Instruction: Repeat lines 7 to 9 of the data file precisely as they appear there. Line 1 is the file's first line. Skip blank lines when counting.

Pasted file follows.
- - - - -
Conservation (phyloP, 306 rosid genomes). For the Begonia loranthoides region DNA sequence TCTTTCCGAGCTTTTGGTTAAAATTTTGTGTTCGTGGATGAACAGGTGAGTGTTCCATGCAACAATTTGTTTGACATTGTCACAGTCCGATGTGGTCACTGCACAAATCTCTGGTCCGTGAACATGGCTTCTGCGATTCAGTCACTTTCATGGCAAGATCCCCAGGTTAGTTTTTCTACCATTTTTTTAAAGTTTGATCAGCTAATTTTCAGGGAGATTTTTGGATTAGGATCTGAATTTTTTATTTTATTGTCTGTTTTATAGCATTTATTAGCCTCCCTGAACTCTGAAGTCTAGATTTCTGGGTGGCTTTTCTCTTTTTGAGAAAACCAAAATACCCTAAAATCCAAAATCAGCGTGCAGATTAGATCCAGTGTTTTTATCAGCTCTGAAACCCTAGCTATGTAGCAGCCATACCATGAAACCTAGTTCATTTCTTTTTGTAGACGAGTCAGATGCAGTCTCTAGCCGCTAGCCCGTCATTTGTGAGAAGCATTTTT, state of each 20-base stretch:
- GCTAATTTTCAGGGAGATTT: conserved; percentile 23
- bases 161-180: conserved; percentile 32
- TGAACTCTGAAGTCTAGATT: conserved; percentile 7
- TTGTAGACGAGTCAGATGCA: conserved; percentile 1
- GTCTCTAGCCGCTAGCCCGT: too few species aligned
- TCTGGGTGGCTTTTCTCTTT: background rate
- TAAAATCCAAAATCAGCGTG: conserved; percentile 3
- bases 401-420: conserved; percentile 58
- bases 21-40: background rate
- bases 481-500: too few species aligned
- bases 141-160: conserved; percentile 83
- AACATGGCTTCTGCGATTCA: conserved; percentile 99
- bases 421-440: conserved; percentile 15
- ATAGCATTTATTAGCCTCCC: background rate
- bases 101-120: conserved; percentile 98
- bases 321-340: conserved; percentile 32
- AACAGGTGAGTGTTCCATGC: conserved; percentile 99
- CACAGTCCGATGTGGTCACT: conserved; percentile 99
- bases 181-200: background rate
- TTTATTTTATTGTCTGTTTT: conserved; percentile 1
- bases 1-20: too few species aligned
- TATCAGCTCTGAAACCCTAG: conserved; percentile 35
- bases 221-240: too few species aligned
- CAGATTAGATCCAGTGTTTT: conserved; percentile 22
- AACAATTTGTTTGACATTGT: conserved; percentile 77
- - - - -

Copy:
- TCTGGGTGGCTTTTCTCTTT: background rate
- TAAAATCCAAAATCAGCGTG: conserved; percentile 3
- bases 401-420: conserved; percentile 58